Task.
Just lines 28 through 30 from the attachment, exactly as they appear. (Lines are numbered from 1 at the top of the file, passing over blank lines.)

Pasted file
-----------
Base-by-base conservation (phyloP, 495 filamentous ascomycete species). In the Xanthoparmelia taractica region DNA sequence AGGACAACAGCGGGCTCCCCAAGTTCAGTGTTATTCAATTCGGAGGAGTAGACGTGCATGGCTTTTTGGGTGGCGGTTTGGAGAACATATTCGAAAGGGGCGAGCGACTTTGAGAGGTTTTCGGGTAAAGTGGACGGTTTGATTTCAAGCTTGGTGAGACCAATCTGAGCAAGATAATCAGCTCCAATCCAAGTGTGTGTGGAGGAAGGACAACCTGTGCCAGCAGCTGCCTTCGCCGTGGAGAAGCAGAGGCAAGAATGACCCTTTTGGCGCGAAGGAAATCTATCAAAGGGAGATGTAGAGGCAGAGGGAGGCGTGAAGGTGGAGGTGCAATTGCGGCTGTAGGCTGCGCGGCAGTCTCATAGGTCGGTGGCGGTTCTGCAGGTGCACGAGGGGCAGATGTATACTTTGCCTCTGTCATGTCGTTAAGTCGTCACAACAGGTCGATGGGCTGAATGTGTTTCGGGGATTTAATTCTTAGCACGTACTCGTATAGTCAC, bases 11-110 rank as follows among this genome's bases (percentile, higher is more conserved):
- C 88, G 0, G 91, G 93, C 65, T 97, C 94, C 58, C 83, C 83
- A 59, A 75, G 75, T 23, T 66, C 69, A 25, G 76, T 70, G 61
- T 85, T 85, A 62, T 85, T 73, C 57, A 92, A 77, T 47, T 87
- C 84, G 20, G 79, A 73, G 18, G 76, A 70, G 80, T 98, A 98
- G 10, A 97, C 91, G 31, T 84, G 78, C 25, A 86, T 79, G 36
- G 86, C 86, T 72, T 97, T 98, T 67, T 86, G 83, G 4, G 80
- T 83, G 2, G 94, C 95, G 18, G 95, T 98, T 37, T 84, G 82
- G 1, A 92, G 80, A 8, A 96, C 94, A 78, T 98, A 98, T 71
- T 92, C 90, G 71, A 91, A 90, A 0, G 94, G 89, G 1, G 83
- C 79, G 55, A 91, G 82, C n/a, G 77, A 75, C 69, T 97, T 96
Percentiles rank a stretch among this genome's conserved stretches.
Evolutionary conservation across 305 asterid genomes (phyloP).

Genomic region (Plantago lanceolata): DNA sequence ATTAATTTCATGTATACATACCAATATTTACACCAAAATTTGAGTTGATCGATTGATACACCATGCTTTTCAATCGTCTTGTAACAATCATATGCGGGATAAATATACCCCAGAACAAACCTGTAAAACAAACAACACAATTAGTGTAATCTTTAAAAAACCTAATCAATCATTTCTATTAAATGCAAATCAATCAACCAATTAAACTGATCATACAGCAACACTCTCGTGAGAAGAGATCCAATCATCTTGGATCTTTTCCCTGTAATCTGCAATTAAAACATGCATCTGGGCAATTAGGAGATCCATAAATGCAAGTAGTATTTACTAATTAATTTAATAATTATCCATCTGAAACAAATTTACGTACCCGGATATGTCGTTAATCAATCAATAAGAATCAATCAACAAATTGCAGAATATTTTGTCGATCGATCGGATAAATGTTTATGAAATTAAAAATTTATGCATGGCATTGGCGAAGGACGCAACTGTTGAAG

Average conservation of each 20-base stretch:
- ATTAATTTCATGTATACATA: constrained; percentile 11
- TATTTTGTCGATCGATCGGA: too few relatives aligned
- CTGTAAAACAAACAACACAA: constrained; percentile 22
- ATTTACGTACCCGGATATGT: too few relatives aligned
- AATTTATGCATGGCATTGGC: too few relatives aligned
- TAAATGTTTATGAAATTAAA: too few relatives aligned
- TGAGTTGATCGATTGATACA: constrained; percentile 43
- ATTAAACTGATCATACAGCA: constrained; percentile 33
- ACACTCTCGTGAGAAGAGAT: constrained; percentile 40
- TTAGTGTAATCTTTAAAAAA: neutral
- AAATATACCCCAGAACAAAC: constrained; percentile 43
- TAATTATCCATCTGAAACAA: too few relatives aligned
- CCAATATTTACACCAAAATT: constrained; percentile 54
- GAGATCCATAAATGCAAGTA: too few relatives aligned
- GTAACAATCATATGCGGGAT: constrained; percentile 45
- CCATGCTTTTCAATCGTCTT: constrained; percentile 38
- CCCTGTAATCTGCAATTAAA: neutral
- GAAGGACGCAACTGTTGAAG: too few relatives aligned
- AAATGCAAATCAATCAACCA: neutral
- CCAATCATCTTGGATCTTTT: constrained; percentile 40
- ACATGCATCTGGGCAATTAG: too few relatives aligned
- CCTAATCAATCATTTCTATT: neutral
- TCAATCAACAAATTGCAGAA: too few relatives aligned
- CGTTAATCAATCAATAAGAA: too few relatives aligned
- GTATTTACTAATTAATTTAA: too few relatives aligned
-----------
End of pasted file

- CCAATATTTACACCAAAATT: constrained; percentile 54
- GAGATCCATAAATGCAAGTA: too few relatives aligned
- GTAACAATCATATGCGGGAT: constrained; percentile 45